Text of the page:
Gillard publisher settles. In today’s Fairfax metros, Random House apologises to Nick Xenophon after reaching a confidential settlement over an allegation contained in Julia Gillard’s autobiography, My Story.

Xenophon’s election to the editorship of Adelaide student newspaper On Dit is controversial to this day at Adelaide University, but didn’t involve Xenophon stuffing any ballots or any suspension. In the 1975 election, ballots were stuffed in Xenophon’s favour, but he knew nothing about it, as he wrote in On Dit in the year after his editorship when the election fraud came to light. He was never the subject of any disciplinary action by the university. The incident is detailed in this 2008 profile of Xenophon in The Australian

Gillard’s book, released in September, was by far the best-selling political biography of the year. It sold 62,000 copies in 2014, in a year full of political biographies where the next-best-sellers were a compilation of Paul Keating quotes, The Book of Paul: the Wit and Wisdom of Paul Keating (13,200 copies) and Paul Kelly’s Triumph and Demise (over 12,700 copies). The next-best-selling book by a politician was John Howard’s The Menzies Era (12,700 copies). John Howard’s Lazarus Rising sold a staggering 100,000 copies. — Myriam Robin

Pricing The Economist. Yesterday in our Tips and Rumours section, we poked fun at The Economist‘s pricing structure, which is entirely the same across “print”, “digital”, and “print + digital” subscriptions. But several readers got in touch to tell us The Economist has actually addressed this themselves.

One reader sent us a link to this Quora discussion where The Economist‘s digital editor Tom Standage explains the pricing structure after a user complained why the digital subscription wasn’t cheaper than the print:

“You could actually argue that the digital edition should be more expensive, because it has less advertising (at the moment), so less advertising revenue is available to subsidise the cost to readers. It’s true that digital editions cost a bit less to deliver since there are no printing and distribution costs. But those costs are much more significant for a daily newspaper than a weekly magazine; for us the saving is much smaller relative to the cover price.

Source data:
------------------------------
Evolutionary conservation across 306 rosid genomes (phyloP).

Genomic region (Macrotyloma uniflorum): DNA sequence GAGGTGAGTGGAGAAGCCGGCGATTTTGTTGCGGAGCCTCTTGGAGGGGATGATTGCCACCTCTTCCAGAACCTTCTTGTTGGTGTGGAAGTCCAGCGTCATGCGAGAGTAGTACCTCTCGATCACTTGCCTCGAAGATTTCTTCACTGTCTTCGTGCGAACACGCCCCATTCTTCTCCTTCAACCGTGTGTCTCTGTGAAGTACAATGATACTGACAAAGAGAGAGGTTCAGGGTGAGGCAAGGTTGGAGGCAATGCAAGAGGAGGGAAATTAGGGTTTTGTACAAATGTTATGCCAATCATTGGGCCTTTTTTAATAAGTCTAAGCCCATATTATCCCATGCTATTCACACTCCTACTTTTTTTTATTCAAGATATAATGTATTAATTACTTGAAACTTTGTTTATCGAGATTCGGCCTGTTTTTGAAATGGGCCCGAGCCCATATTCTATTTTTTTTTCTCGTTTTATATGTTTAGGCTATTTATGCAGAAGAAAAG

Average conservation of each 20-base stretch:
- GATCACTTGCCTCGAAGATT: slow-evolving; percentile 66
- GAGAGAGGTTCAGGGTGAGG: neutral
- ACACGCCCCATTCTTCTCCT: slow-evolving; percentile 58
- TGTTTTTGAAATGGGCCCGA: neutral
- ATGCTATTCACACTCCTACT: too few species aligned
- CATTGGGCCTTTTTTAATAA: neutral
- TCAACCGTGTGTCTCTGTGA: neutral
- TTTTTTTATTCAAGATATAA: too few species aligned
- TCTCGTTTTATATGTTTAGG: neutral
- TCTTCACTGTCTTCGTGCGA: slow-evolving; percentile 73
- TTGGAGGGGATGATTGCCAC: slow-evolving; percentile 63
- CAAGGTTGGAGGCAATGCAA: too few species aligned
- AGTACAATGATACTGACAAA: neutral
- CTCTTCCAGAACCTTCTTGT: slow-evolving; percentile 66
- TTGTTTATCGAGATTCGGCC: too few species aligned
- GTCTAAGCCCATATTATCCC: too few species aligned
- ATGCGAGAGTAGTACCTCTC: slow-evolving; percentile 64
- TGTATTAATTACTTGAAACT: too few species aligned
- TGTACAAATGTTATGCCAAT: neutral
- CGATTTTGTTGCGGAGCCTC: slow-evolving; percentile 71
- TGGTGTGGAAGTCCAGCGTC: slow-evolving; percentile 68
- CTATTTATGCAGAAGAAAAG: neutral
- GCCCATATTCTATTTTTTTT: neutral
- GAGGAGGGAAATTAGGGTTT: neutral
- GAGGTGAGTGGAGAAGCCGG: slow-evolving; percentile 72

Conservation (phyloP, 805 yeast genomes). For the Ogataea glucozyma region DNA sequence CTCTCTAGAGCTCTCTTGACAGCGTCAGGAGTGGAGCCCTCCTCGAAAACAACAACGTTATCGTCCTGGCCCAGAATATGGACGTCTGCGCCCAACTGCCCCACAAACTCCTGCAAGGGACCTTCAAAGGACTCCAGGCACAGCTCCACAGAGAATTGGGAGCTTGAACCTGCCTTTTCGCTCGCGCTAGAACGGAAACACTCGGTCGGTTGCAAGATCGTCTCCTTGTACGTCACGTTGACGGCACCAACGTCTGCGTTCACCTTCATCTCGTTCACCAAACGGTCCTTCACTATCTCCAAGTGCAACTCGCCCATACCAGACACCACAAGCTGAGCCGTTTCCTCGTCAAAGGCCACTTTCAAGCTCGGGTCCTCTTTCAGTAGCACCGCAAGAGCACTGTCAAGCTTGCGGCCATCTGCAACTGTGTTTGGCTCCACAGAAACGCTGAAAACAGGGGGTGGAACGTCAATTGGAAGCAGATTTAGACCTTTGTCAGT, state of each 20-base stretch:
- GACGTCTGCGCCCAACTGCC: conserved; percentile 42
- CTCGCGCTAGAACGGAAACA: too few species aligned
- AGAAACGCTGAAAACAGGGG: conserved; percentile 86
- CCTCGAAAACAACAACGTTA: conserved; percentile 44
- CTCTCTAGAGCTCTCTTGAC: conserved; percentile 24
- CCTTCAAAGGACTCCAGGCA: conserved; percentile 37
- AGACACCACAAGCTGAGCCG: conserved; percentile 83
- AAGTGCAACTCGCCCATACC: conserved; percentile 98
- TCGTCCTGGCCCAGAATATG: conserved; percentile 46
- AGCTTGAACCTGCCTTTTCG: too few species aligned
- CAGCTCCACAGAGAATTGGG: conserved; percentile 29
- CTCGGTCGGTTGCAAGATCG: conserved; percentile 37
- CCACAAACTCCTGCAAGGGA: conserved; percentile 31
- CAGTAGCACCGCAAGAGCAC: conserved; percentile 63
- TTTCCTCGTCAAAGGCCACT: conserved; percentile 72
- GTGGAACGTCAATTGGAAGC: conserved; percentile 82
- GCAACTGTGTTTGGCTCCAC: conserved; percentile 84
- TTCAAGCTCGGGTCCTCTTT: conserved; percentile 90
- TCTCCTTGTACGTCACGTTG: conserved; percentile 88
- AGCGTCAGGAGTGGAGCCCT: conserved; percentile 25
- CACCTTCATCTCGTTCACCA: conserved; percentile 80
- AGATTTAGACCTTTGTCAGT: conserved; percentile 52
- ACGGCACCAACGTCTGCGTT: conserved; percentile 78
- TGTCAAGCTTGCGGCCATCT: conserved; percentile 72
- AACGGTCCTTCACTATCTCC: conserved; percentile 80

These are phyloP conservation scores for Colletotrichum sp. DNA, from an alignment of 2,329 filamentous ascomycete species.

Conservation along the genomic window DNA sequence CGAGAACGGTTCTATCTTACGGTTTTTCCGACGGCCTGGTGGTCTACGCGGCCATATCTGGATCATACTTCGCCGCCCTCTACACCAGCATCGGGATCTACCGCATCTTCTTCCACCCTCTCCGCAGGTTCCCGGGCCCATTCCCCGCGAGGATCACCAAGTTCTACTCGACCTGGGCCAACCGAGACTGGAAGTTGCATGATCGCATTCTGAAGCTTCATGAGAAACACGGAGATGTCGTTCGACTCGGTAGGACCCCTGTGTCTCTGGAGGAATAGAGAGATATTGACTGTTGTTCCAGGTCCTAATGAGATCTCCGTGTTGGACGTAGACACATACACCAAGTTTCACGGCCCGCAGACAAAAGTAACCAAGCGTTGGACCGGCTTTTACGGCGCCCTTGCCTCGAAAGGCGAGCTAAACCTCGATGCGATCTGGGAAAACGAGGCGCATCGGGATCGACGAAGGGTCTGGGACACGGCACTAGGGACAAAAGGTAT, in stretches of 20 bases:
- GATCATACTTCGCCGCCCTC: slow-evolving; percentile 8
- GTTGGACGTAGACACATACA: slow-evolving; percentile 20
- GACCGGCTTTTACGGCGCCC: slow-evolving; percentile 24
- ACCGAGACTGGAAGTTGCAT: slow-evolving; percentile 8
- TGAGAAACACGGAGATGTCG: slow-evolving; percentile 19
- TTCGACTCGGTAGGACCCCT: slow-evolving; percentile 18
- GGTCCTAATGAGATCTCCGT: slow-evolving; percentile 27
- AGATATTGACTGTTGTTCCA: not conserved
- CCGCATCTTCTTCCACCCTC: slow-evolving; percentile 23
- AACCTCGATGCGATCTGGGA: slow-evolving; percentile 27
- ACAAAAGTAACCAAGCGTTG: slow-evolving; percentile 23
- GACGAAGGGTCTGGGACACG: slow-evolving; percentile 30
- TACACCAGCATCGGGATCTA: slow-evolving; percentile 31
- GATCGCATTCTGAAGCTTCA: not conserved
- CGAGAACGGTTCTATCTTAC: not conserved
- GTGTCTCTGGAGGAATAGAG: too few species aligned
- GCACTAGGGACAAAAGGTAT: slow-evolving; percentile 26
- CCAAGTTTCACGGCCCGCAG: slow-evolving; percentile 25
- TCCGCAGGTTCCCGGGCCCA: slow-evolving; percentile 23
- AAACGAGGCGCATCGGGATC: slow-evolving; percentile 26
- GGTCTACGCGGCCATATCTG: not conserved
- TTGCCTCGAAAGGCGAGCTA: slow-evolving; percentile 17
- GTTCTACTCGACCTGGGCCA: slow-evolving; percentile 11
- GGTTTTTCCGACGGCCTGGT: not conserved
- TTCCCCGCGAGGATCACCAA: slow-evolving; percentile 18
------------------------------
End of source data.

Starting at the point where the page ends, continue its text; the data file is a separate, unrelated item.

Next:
So, you could make the case both for digital being cheaper than print (lower delivery costs) or more expensive (less advertising). We’ve decided to price them the same. This also sends the signal that we think the digital edition is just as valuable, and just as worth paying for, as the print edition.”

The Economist has a history of interesting pricing strategies. Another reader pointed us to a 2009 TED talk by economist Dan Ariely, who described his efforts trying to figure out why the print and the print + digital packages cost the same. His theory? The addition of a useless third option which no one would ever choose helps tip readers towards picking the full-service Economist subscription. — Myriam Robin

How to lose a front page story. It’s amazing how little background work the media does in these days of internet publishing pressure. Take The Australian Financial Review’s front-page “exclusive” yesterday afternoon claiming senior executives from 21st Century Fox had held talks about a possible takeover of Discovery Communications. The talks were described as nascent. An hour or two later the story crashed to earth when a spokesperson for Fox flatly denied the rumours.

The story slid all the way back to the bottom of the lead companies and markets section on page 11, with an each-way bet of a comment on page 11 by Murdoch-chronicler Neil Chenoweth, who at least got one thing right — the presence of John Malone as a major investor in Discovery.

Malone’s stake ranges from 22% for all matters other than the election of directors to 29% for the election of directors, according to the Discovery filing with the SEC — not 21% as Chenoweth wrote. But he did pick up on the deal last year by Malone to gift his stake in Discovery to its CEO, David Zaslav.

What neither report in the AFR noticed was the presence of another big shareholder in Discovery: the wealthy privately owned Newhouse family through its Advance group, which owns 31%, has three board seats, and the same right as Malone’s companies to block any bid it doesn’t want. Last Friday’s fourth-quarter report filing with the US SEC again reveals the extensive poison pill rights of the Newhouse/Advance interests. Their stake ranges from 25% for everything bar the election of directors to 31% for the election of directors.

So if the Murdoch clan wants to buy Discovery (and it will cost at least US$20 billion compared with the current value of around US$13.4 billion) they will have to talk to Malone and the Newhouse interests, not just the management of Discovery. — Glenn Dyer

Video of the day. Forget Lady Gaga, John Legend and Common’s tribute to Martin Luther King’s struggle was the real highlight of the 2015 Oscars. Not a dry eye in the house.

Front page of the day. National Geographic asks why so many reasonable people on both the Left and the Right now doubt the conclusions of science:

Peter Fray

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